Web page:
Flying High as a Kite

There are numerous misconceptions concerning bipolar mania.  The romanticized perceptions include the classic euphoric state of mood, delusions of grandiosity, impulsive behavior, such as spending money, promiscuity, drugs and alcohol, and rapidity and inhibition of speech.  Yes, these symptoms are quite prevalent for people experiencing bipolar mania, but they are not all inclusive.  The less recognized symptoms of bipolar mania include extreme agitation, uncontrolled and inappropriate behavior and speech, lack of inhibitions and boundaries, marked psychosis and delusions, obsessions, and intense thoughts of suicide and self harm.  There is a dangerous dark side to the high-flying kite.  What must be acknowledged is that there rests a painful and devastating component behind the perceived elation and excessive energy of a person experiencing mania.  Then there are those who can appear composed, yet be hiding the intense demons and debilitating components of mania, only to inevitably explode, percolating over with water of boiling temperature.  The masters of disguise.

I am a master of disguise, and I have been one my entire life.  I was able to suffer incognito throughout middle school, deftly hiding the mania and depression plaguing my life.  I excelled in music and writing and received numerous awards throughout the three years I spent in middle school.  When I reached high school, my thick ceramic mask cracked, and I could no longer suppress the pain and emotional dysfunction.  I experienced my first psychiatric hospitalization two months into my first year of high school.  The psychotic depression necessitated a stay at the UCLA adolescent unit for five weeks.  I returned to school, albeit unsuccessfully, following the end of that hospitalization.  And then I began to fly as high as a kite, again necessitating psychiatric hospitalization, although this time a succession of four over the course of a few months.  This is not the first time I flew too high.  Two years later I experienced another hospitalization for mania.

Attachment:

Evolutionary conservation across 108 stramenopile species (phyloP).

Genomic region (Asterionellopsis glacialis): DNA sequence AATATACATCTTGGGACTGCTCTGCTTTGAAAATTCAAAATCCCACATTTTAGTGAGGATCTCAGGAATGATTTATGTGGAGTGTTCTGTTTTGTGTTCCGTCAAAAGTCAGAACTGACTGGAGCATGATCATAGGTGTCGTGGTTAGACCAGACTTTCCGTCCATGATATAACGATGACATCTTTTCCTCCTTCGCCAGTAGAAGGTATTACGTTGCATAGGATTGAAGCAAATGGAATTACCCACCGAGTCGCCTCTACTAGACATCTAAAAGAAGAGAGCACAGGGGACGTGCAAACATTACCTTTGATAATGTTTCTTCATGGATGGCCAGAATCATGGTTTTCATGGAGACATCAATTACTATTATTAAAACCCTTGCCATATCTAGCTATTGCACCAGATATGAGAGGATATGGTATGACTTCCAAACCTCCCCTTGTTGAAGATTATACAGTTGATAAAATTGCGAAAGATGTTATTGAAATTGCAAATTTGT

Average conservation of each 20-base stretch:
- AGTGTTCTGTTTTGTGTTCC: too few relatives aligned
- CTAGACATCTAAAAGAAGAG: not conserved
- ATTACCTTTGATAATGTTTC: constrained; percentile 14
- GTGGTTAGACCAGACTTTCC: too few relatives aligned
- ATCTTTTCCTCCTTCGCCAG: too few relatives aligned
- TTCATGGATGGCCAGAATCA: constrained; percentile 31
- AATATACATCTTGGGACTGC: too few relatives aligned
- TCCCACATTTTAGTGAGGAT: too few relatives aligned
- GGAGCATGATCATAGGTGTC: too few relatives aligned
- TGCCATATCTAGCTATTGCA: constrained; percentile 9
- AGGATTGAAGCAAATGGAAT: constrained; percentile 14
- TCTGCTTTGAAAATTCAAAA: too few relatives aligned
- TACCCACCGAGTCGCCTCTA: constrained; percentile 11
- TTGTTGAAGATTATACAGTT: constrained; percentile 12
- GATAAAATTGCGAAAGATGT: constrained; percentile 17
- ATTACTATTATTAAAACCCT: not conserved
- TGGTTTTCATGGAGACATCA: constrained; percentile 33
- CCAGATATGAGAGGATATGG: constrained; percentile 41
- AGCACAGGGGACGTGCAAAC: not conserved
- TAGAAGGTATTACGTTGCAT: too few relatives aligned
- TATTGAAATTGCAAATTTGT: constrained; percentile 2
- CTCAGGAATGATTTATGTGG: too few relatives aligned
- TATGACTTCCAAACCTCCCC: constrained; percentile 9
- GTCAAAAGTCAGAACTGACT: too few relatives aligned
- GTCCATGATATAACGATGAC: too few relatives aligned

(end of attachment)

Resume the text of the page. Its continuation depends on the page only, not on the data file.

The mania I experienced manifested in a multitude of ways.  My kite flew both with the grandiose symptoms characteristic of bipolar disorder and also with the darker side – agitation, psychosis and delusions, and self harm, all part of a cornucopia of other debilitating symptoms and behaviors.  My bipolar episodes are often what is medically referred to as mixed.  I experience both mania and depression simultaneously, jumping back and forth relentlessly.  I managed to remain out of psychiatric hospitals for six years, until I experienced a major crash in December 2012.  This hospitalization became the first of four occurring over roughly the next seven months.

I began a perpetual cycle of my kite flying dangerously high, only to make a devastating crash to the ground.  I became obsessed and deluded with contamination and developed compulsive behaviors and rituals to prevent the spread of whatever I deemed to be contaminated or a causer of contamination.  Then psychosis initiated thoughts of suicide and self harm, and I could see and hear these desires.  An overhaul of medication and inpatient treatment brought my kite lower, and I was able to live again, but this respite was disappointingly brief.  My kite soared and dove in a prolonged mixed episode.  Somehow I managed to survive these ups and downs, the rising and plummeting of a slowly weathering kite.